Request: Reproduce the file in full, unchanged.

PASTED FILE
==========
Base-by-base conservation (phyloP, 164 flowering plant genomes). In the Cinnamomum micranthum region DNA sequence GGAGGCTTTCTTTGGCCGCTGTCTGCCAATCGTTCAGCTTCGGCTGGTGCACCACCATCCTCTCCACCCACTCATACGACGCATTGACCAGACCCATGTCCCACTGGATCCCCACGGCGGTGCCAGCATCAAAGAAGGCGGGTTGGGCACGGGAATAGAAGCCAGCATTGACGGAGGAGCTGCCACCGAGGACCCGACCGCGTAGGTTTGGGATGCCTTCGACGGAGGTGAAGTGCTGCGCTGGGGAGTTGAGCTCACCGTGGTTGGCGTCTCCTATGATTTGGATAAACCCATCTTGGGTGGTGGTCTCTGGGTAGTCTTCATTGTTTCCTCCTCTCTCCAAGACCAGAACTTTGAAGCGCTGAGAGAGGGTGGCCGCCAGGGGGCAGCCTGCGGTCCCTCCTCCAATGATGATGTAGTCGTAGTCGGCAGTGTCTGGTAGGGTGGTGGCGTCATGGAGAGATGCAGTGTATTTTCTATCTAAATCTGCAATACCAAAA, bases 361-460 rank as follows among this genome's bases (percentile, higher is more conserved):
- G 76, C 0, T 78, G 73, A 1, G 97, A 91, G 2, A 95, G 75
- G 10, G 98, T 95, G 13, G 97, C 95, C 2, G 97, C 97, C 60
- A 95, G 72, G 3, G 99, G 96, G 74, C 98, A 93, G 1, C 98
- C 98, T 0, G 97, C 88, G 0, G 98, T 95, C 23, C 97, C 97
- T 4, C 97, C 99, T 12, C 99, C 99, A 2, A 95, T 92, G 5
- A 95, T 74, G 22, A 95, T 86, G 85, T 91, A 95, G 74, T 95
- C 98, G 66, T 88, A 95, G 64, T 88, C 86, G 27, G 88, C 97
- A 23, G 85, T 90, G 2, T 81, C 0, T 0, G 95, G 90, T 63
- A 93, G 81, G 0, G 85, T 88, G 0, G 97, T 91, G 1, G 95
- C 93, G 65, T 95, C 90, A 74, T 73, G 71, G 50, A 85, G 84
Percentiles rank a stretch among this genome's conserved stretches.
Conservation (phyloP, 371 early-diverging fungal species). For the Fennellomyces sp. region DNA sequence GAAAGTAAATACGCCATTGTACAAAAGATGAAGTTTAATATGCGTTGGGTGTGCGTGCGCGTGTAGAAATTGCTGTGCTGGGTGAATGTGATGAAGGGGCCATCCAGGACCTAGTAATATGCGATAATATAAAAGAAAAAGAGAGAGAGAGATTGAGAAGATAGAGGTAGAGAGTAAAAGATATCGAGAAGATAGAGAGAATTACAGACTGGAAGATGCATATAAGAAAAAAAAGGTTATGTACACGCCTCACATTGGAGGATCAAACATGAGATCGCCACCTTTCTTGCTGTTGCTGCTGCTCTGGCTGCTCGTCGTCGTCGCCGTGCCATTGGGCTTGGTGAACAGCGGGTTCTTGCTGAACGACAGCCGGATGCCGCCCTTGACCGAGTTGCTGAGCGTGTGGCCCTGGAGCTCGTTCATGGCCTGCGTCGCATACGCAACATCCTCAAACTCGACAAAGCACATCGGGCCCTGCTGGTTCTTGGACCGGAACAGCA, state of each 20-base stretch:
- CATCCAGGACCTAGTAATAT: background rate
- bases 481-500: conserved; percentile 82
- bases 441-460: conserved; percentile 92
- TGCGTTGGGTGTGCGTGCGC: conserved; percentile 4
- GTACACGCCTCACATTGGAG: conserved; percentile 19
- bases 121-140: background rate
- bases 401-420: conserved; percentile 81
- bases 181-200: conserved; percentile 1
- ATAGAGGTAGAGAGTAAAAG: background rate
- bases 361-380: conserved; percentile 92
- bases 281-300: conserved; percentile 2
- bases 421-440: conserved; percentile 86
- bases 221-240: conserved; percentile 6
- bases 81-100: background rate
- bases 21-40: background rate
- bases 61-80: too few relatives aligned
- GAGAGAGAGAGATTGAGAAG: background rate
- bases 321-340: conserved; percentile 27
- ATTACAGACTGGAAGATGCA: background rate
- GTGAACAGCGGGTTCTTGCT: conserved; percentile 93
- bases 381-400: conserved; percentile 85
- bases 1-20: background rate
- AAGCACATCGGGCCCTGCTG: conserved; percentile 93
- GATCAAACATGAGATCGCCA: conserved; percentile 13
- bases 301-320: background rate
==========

Base-by-base conservation (phyloP, 164 flowering plant genomes). In the Cinnamomum micranthum region DNA sequence GGAGGCTTTCTTTGGCCGCTGTCTGCCAATCGTTCAGCTTCGGCTGGTGCACCACCATCCTCTCCACCCACTCATACGACGCATTGACCAGACCCATGTCCCACTGGATCCCCACGGCGGTGCCAGCATCAAAGAAGGCGGGTTGGGCACGGGAATAGAAGCCAGCATTGACGGAGGAGCTGCCACCGAGGACCCGACCGCGTAGGTTTGGGATGCCTTCGACGGAGGTGAAGTGCTGCGCTGGGGAGTTGAGCTCACCGTGGTTGGCGTCTCCTATGATTTGGATAAACCCATCTTGGGTGGTGGTCTCTGGGTAGTCTTCATTGTTTCCTCCTCTCTCCAAGACCAGAACTTTGAAGCGCTGAGAGAGGGTGGCCGCCAGGGGGCAGCCTGCGGTCCCTCCTCCAATGATGATGTAGTCGTAGTCGGCAGTGTCTGGTAGGGTGGTGGCGTCATGGAGAGATGCAGTGTATTTTCTATCTAAATCTGCAATACCAAAA, bases 361-460 rank as follows among this genome's bases (percentile, higher is more conserved):
- G 76, C 0, T 78, G 73, A 1, G 97, A 91, G 2, A 95, G 75
- G 10, G 98, T 95, G 13, G 97, C 95, C 2, G 97, C 97, C 60
- A 95, G 72, G 3, G 99, G 96, G 74, C 98, A 93, G 1, C 98
- C 98, T 0, G 97, C 88, G 0, G 98, T 95, C 23, C 97, C 97
- T 4, C 97, C 99, T 12, C 99, C 99, A 2, A 95, T 92, G 5
- A 95, T 74, G 22, A 95, T 86, G 85, T 91, A 95, G 74, T 95
- C 98, G 66, T 88, A 95, G 64, T 88, C 86, G 27, G 88, C 97
- A 23, G 85, T 90, G 2, T 81, C 0, T 0, G 95, G 90, T 63
- A 93, G 81, G 0, G 85, T 88, G 0, G 97, T 91, G 1, G 95
- C 93, G 65, T 95, C 90, A 74, T 73, G 71, G 50, A 85, G 84
Percentiles rank a stretch among this genome's conserved stretches.
Conservation (phyloP, 371 early-diverging fungal species). For the Fennellomyces sp. region DNA sequence GAAAGTAAATACGCCATTGTACAAAAGATGAAGTTTAATATGCGTTGGGTGTGCGTGCGCGTGTAGAAATTGCTGTGCTGGGTGAATGTGATGAAGGGGCCATCCAGGACCTAGTAATATGCGATAATATAAAAGAAAAAGAGAGAGAGAGATTGAGAAGATAGAGGTAGAGAGTAAAAGATATCGAGAAGATAGAGAGAATTACAGACTGGAAGATGCATATAAGAAAAAAAAGGTTATGTACACGCCTCACATTGGAGGATCAAACATGAGATCGCCACCTTTCTTGCTGTTGCTGCTGCTCTGGCTGCTCGTCGTCGTCGCCGTGCCATTGGGCTTGGTGAACAGCGGGTTCTTGCTGAACGACAGCCGGATGCCGCCCTTGACCGAGTTGCTGAGCGTGTGGCCCTGGAGCTCGTTCATGGCCTGCGTCGCATACGCAACATCCTCAAACTCGACAAAGCACATCGGGCCCTGCTGGTTCTTGGACCGGAACAGCA, state of each 20-base stretch:
- CATCCAGGACCTAGTAATAT: background rate
- bases 481-500: conserved; percentile 82
- bases 441-460: conserved; percentile 92
- TGCGTTGGGTGTGCGTGCGC: conserved; percentile 4
- GTACACGCCTCACATTGGAG: conserved; percentile 19
- bases 121-140: background rate
- bases 401-420: conserved; percentile 81
- bases 181-200: conserved; percentile 1
- ATAGAGGTAGAGAGTAAAAG: background rate
- bases 361-380: conserved; percentile 92
- bases 281-300: conserved; percentile 2
- bases 421-440: conserved; percentile 86
- bases 221-240: conserved; percentile 6
- bases 81-100: background rate
- bases 21-40: background rate
- bases 61-80: too few relatives aligned
- GAGAGAGAGAGATTGAGAAG: background rate
- bases 321-340: conserved; percentile 27
- ATTACAGACTGGAAGATGCA: background rate
- GTGAACAGCGGGTTCTTGCT: conserved; percentile 93
- bases 381-400: conserved; percentile 85
- bases 1-20: background rate
- AAGCACATCGGGCCCTGCTG: conserved; percentile 93
- GATCAAACATGAGATCGCCA: conserved; percentile 13
- bases 301-320: background rate